I sometimes wander what people are thinking when they make commitments or promises to people. Whether they intend to keep them or whether they make them simply because it suits them at that particular moment.
I was always brought up with the belief that if I gave my word to someone, I would attempt to honour it to the best of my abilities, and if I couldn’t, I would advise the person before breaking it. This belief applied to not only minor things like “doing coffee” but also to major events. Maybe its because my parents always taught me that “my word is my honour” and if I got in the habit of not keeping my word, then people would come to the conclusion that I was unreliable and untrustworthy.
Don’t get me wrong, circumstances do change which can cause one to not honour their word. But it’s not hard to turn to someone and say “hey, you know that promise I made? I won’t be able to honour it because …” and then provide the reasons. Whether the other person accepts them or not, is really irrelevant but it is the right thing to do.
Take for example a female friend of mine - Maria [not her real name]. She’ll organise a coffee session and then not meet up with her friends. This was not a single occurance, but a regular one, to the point that when she organised a coffee session, no-one bothered going. The sad thing is that on this particular occasion, she actually went, only to find no-one was there. As one would expect, she was annoyed at being let down by her friends. She rung to find out where they were, only to find a common reply “oh. you did come this time?” and “you never show so we didn’t bother as we didn’t expect you to make it”.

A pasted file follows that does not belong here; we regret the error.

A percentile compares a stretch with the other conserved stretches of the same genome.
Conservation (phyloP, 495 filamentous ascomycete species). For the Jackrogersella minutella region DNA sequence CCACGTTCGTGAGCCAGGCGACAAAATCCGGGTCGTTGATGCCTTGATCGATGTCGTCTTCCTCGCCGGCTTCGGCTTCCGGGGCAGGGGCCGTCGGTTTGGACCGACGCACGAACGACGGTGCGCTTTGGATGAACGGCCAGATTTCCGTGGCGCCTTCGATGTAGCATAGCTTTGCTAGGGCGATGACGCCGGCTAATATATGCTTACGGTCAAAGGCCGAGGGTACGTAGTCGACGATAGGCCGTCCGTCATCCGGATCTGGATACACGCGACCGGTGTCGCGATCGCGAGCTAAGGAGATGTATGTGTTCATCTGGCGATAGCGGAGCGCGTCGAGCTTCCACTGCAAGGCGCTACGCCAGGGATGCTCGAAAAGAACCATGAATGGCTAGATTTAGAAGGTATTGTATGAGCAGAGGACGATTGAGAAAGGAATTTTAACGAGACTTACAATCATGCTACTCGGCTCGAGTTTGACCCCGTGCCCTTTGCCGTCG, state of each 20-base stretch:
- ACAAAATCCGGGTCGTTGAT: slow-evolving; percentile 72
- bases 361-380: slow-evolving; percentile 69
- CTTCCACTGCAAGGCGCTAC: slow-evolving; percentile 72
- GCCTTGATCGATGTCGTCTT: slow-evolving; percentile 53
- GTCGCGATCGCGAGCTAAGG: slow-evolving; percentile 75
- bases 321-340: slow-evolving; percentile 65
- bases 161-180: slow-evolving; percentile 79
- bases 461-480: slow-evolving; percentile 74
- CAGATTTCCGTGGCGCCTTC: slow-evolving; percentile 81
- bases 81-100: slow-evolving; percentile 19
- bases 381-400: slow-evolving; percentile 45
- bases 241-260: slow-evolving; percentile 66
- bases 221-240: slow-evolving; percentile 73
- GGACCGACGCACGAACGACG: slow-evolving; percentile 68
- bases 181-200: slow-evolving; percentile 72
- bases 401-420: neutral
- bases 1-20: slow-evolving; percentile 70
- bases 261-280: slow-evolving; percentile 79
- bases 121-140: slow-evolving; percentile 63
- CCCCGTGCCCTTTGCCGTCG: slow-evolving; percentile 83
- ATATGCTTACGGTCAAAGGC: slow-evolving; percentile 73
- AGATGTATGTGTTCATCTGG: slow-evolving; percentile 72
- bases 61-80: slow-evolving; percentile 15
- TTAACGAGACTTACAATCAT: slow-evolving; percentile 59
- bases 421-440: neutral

In Maria’s case, some serious friendship building was needed to re-establish that trust she had lost with her friends.
Another friend of mine Craig was in a similar situation with a friend of his. His mate would organise drinks after work, but would always arrive 2-3 hours late because “he met some hot chick” earlier. In the end Craig simply turned around and told him to piss off as he had better things to do, and more reliable friends to socialise with. I can sympathise with him as I am like Craig - hate waiting at pubs for friends. A simple call to say “hey, can’t make it at 5pm. Want to meet later?” would have not only given Craig the opportunity to to say “ok” or “we’ll leave it for another time as I have things to do”, but would also have kept the friendship going.
These kind of people only think about themselves, and assume that even if they don’t keep their word, their friends will always be around. It is not the case unfortunately. In both cases, if they had simply told their friends they would be late or couldn’t make it, then the damage to their friendships wouldn’t have been so bad. But both treated their friends as “stop gaps if nothing more important happened in the meantime”.
That kind of attitude is - in my opinion - one which can lead someone to have few, if any, close friends. I, like many others, have “lots of friends”, but the real close friends I can number on two hands. These are the friends that I trust, respect and value. The others are “social acquaintances” who I might catch up once in a blue moon or down the local pub, if they happen to be there.
If you happened to be a “Maria” or a “Craig” who tends to let your friends down, maybe you need to sit back and consider your actions. Friends will only put up with so much before they decide that “enough is enough”. What could have been a good solid lifetime friendship is simply ruined because of one placing their own self interest and lack of consideration of others ahead of their “word” and “honour”.
It’s never too late to try and rebuild a friendship that is dying. Reviving a dead friendship is near impossible.
Originally posted by James BaileyAnd so very true I might add...